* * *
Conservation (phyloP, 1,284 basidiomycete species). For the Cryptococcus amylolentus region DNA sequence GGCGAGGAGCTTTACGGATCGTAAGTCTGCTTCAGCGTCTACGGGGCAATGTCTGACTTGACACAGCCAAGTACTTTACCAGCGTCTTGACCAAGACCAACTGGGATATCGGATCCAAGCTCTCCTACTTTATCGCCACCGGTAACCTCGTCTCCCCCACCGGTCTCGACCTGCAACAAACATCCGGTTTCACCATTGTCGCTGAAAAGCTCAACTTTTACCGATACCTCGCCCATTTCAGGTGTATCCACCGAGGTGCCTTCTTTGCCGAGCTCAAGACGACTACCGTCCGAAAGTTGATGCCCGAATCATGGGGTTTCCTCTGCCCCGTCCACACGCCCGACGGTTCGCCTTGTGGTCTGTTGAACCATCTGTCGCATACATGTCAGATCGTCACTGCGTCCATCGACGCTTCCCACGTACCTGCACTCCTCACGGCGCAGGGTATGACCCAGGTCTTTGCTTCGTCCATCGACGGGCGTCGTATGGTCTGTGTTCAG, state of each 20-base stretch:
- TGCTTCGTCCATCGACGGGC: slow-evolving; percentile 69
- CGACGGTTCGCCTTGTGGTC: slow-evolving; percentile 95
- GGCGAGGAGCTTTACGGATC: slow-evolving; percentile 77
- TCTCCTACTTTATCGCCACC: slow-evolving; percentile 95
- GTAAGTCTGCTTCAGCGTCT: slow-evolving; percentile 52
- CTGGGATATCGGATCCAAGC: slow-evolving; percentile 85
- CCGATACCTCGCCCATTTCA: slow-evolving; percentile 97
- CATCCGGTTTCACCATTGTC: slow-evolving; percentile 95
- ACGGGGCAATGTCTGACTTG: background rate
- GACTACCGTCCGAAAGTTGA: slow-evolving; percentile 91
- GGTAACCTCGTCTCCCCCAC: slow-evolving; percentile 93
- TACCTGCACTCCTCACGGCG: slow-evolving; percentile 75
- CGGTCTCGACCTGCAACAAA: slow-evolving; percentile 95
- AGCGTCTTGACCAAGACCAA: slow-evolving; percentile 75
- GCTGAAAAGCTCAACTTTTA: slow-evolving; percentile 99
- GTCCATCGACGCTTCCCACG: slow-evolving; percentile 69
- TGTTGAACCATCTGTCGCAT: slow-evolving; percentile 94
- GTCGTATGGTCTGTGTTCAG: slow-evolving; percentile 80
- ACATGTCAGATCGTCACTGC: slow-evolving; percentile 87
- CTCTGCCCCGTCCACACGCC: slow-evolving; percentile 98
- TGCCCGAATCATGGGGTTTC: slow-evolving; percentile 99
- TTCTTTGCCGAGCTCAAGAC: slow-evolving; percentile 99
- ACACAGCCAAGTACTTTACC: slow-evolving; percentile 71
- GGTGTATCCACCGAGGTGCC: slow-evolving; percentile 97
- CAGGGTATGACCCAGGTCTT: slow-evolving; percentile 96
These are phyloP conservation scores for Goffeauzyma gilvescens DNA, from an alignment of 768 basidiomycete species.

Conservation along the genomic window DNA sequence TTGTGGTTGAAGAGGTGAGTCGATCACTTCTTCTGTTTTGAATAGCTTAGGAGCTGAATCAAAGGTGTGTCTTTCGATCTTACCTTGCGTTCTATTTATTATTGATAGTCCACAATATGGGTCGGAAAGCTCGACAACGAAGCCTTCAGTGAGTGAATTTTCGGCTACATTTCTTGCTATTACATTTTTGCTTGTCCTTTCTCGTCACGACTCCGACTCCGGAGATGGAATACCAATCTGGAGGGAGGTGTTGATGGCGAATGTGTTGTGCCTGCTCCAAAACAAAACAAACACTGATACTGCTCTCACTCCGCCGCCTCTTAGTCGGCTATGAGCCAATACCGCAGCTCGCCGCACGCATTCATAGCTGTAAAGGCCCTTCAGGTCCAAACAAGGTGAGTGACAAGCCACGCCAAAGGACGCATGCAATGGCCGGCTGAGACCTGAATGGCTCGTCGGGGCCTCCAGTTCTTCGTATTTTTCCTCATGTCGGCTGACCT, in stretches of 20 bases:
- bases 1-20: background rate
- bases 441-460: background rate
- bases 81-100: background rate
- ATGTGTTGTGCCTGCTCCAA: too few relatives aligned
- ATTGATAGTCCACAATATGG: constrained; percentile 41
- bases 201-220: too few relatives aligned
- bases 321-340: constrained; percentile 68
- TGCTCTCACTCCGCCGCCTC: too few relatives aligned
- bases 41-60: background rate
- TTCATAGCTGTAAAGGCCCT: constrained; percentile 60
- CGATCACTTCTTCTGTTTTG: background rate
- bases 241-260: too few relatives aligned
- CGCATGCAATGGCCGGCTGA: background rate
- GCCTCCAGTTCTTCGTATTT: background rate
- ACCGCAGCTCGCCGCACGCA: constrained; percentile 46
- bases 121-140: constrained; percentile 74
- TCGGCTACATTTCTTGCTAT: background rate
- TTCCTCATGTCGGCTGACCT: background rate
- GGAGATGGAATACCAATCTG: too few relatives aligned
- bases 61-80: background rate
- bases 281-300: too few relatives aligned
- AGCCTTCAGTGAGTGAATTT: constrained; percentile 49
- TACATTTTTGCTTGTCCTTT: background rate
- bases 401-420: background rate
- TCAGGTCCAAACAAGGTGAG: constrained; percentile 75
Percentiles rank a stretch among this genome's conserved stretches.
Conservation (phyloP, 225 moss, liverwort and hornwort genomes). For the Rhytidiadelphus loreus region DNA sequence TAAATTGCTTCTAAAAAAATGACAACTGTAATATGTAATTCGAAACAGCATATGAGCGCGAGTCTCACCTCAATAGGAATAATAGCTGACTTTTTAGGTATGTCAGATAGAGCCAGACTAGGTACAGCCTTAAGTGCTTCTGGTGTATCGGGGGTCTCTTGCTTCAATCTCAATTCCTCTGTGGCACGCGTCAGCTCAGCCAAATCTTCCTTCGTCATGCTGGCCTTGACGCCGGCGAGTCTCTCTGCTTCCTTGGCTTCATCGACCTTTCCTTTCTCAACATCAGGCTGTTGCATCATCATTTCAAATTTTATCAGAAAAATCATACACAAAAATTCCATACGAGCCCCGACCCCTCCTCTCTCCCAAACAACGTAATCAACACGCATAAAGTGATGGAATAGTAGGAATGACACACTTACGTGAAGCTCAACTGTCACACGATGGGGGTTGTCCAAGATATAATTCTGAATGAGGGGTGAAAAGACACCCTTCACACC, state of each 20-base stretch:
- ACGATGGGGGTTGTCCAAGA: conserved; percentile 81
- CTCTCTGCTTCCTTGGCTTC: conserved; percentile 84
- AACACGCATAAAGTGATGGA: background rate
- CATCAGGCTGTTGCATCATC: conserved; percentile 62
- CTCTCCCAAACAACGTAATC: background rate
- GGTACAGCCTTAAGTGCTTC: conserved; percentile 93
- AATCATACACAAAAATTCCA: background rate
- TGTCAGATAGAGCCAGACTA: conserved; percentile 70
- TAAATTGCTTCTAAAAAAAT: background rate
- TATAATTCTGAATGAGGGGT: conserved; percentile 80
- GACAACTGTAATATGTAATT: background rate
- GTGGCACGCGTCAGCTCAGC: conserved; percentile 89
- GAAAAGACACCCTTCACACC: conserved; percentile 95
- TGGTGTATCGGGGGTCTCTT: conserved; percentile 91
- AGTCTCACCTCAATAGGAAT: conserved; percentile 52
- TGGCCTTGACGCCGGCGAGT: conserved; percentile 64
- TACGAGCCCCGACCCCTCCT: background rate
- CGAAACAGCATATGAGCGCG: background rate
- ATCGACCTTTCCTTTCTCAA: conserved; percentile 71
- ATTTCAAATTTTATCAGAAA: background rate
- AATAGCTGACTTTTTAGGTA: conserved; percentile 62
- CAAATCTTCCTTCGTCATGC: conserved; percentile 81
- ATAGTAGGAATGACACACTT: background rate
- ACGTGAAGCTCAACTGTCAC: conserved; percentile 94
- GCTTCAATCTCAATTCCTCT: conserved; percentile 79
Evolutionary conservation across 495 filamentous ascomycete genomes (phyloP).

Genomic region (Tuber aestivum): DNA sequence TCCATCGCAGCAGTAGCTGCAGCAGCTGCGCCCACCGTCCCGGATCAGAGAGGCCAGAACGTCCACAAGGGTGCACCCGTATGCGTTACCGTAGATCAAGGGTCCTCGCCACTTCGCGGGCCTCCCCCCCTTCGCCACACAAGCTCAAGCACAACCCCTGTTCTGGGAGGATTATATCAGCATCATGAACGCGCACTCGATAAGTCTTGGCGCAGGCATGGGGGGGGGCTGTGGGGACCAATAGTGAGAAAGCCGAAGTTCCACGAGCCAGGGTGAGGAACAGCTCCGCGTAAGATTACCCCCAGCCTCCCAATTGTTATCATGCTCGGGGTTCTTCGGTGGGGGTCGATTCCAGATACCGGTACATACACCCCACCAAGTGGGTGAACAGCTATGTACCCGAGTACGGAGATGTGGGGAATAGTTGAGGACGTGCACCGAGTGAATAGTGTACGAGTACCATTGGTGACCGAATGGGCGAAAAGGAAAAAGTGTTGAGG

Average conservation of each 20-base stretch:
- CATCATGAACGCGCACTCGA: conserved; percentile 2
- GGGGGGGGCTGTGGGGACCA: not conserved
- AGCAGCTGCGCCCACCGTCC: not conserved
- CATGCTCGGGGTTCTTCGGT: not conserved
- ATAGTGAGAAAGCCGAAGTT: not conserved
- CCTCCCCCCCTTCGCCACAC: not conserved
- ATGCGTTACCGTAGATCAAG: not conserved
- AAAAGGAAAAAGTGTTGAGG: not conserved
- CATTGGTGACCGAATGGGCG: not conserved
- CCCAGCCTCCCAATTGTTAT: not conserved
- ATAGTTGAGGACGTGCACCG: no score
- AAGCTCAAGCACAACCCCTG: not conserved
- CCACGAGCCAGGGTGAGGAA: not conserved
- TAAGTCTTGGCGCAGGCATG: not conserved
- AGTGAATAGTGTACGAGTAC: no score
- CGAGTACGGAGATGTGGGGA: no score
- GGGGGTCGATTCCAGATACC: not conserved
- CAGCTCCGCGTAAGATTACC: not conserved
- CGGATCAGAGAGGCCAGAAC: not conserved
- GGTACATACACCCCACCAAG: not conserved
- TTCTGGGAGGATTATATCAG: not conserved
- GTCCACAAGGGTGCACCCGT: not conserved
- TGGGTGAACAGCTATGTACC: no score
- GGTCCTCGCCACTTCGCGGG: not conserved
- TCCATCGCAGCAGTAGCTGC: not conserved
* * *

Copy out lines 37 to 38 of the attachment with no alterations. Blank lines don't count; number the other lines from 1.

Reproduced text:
- bases 41-60: background rate
- TTCATAGCTGTAAAGGCCCT: constrained; percentile 60